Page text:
Our Minnesota Olympic athletes dominated the world stage, and we congratulate each and every one of them, along with their coaches and supportive families and friends.

We are all so proud and inspired by the 24 Minnesota athletes who represented Team USA in these 2018 Winter Games in Pyeongchang. From ice hockey to curling to cross country skiing, these athletes gave just outstanding performances - and provided Minnesotans bragging rights for years to come. In fact, our state's athletes did so incredibly well that the New York Times even ran a story with the headline "Team U.S.A.? More Like Team Minnesota." And a Washington Post reporter pointed out that 13 of the 36 U.S. athletes involved in winning gold medals are from Minnesota - and more than half of the Minnesotans who went to the Olympics won gold medals.  

Watching and cheering from home, there were simply so many amazing performances. Overcoming great challenges and adversity, Duluth’s John Shuster and “Team Shuster,” the U.S. men’s curling team, took gold after beating Canada in an unprecedented victory in the semifinal.Lindsey Vonn took bronze in the women's downhill ski racing. Jessie Diggins of Afton won goldwith Kikkan Randall in the cross-country skiing team sprint - the first-ever medal by American women in that discipline. And capping it all off, the U.S. women's hockey team, who boasted seven players from Minnesota, won the gold after beating Canada in a shootout.  

To everyone from Minnesota who represented Team USA in these Olympics, I want to express my heartfelt admiration and congratulations. Our state and Nation are so proud of you, and back here in Minnesota, we look forward to celebrating you for many, many years to come!


Despite Promises to “Hire the Best People,” Trump Administration Awash in Firings, Resignations and Vacancies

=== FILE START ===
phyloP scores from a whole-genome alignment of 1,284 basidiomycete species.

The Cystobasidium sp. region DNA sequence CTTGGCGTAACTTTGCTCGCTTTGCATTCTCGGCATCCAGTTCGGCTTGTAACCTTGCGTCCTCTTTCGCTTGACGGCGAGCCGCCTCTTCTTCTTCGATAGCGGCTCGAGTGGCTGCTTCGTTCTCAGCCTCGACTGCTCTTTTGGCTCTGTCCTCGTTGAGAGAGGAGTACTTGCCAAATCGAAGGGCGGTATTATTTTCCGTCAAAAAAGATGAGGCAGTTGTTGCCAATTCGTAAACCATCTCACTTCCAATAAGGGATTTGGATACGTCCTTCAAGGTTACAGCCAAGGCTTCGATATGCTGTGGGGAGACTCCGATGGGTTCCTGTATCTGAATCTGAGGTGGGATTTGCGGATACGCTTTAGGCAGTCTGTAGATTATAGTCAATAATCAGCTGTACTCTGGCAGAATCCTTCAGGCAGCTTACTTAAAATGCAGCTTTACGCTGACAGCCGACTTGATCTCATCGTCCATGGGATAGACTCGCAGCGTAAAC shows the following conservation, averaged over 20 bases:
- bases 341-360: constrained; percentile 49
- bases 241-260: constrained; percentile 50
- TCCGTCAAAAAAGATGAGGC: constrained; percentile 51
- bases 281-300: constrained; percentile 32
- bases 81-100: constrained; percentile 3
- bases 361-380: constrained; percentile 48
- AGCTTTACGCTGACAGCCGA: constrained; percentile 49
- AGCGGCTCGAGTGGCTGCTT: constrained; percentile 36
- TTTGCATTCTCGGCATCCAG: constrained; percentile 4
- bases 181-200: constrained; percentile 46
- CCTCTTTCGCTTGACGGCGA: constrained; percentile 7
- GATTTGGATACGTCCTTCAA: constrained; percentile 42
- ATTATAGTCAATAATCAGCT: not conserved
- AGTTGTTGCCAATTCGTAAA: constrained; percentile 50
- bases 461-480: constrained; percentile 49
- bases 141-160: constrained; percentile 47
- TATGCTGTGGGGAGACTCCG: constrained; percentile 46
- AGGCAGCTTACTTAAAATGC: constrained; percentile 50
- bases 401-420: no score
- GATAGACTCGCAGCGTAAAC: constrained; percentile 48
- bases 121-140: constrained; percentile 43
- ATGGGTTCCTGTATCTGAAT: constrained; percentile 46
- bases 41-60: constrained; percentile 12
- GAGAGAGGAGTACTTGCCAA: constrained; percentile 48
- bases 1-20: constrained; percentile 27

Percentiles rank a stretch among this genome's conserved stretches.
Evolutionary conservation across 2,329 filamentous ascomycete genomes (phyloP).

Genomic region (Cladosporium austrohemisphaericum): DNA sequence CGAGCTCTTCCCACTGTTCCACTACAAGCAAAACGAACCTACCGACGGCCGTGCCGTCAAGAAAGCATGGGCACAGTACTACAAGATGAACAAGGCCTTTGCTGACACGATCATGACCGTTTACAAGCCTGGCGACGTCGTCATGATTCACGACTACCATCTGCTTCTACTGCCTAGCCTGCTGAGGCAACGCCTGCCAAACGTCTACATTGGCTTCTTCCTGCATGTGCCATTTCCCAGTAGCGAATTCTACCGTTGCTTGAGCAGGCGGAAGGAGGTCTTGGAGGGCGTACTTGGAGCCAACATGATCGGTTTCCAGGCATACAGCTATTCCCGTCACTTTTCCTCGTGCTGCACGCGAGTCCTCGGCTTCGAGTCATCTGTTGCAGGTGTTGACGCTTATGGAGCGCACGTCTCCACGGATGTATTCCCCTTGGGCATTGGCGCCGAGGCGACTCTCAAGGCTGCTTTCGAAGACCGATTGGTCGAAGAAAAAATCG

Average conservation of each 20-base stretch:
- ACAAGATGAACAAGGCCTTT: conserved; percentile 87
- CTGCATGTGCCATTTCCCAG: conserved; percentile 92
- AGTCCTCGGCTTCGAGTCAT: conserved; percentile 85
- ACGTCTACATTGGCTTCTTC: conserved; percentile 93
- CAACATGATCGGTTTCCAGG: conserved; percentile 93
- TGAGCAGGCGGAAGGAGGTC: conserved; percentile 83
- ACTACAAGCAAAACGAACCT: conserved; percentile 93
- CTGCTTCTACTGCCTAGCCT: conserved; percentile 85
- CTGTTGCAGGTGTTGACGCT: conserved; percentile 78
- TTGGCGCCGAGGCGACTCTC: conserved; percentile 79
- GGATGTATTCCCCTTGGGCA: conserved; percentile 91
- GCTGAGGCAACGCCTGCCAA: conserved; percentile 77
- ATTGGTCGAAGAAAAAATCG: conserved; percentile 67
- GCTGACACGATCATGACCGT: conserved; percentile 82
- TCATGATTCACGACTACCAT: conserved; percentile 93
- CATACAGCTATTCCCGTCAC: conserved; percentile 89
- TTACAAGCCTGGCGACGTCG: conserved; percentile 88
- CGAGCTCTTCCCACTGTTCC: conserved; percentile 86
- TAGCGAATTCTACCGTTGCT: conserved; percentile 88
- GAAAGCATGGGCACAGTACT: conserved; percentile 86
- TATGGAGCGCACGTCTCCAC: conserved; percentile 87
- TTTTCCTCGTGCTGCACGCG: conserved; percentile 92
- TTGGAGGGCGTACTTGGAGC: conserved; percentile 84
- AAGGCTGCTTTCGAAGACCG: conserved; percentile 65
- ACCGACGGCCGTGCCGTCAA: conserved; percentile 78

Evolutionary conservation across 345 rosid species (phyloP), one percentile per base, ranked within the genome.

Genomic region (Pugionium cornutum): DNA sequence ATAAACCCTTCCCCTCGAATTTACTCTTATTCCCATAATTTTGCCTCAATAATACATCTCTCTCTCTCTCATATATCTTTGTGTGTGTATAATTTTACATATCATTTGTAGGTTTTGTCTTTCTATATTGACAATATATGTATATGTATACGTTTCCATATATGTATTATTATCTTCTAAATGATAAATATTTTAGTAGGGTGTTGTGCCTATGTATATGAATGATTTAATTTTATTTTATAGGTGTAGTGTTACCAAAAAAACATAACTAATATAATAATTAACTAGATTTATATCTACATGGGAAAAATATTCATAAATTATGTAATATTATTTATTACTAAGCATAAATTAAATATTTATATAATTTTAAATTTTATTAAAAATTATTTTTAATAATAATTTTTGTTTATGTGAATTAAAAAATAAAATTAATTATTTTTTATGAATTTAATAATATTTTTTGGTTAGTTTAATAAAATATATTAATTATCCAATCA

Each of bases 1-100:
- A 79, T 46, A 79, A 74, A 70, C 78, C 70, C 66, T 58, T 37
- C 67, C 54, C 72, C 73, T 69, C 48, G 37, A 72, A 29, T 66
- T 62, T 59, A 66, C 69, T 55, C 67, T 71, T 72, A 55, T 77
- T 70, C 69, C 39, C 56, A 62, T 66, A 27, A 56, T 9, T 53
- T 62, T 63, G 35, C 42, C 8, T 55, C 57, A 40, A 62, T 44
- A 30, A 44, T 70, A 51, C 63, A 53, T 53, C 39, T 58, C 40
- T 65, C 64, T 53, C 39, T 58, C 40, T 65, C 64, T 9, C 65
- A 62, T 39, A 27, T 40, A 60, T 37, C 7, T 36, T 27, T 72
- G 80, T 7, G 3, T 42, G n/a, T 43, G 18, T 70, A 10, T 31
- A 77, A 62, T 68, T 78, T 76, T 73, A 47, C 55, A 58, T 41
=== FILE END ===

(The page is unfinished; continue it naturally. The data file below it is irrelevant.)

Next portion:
Now-former White House press secretary Sean Spicer was one of the first top Trump appointees to be shown the door, as Pulitzer Prize winning Star Tribune cartoonist Steve Sack notes with this gem. 

During his campaign for the presidency, Donald Trump repeatedly promised to “hire the best people, drain the swamp,” and make government work for the American people. The record so far hardly inspires confidence.  

Just over a week ago, senior presidential advisor and Trump son-in-law Jared Kushner and other top White House officials had their temporary Top Secret security clearances downgraded over concerns about possibly shady backgrounds and business dealings.Basically, that means they will no longer have access to highly sensitive national security information they need to do their jobs. And it begs the question – were they the “best people” to hire in the first place?

Meanwhile, at last count 18 top Administration officials have either been fired or resigned since the President took office – including a White House Chief of Staff, several communications directors and press secretaries, the FBI Director, Ethics Director, National Security Advisor and Attorney General.

Moreover, nearly two-thirds of the important posts that must be appointed by the President and confirmed by the Senate have yet to be filled. And hundreds of lesser but still critical jobs in government agencies like the Department of Veterans Affairs are still either vacant or being staffed by temporary appointees who have exceeded the 300-day limit - after which time any decision they make can be challenged in court.

As the CEO of his privately held company, Donald Trump could run things any way he liked. But this is the United States government, and the American people deserve better from their CEO.


Our Week in DC

 
It was great to attend the Ocean Conservancy’s advance screening of Blue Planet II, a British nature documentary series on marine life. Our oceans are extraordinary, surreal places - but ones that are especially vulnerable to the consequences of climate change and human pollution. We must continue to safeguard our precious waters through strong regulations, based on facts and science. I was also delighted to see my former Press Secretary, Samantha Bisogno, who now works as Communications Manager of Government Affairs at the Ocean Conservancy (on left). On my other side is Janis Seamless Jones, CEO of the Ocean Conservancy. 

 
It was a real honor to welcome Minnesota National Guard Major General Jon Jensen and other senior leaders to the office last week to discuss the great work of the Guard and ways Congress can help to better support these brave public servants and their families. 

 
We welcomed representatives of the Minnesota Credit Union Network to the office last week. The Network works on behalf of nearly 400 credit union locations that serve more than 1.6 million Minnesotans.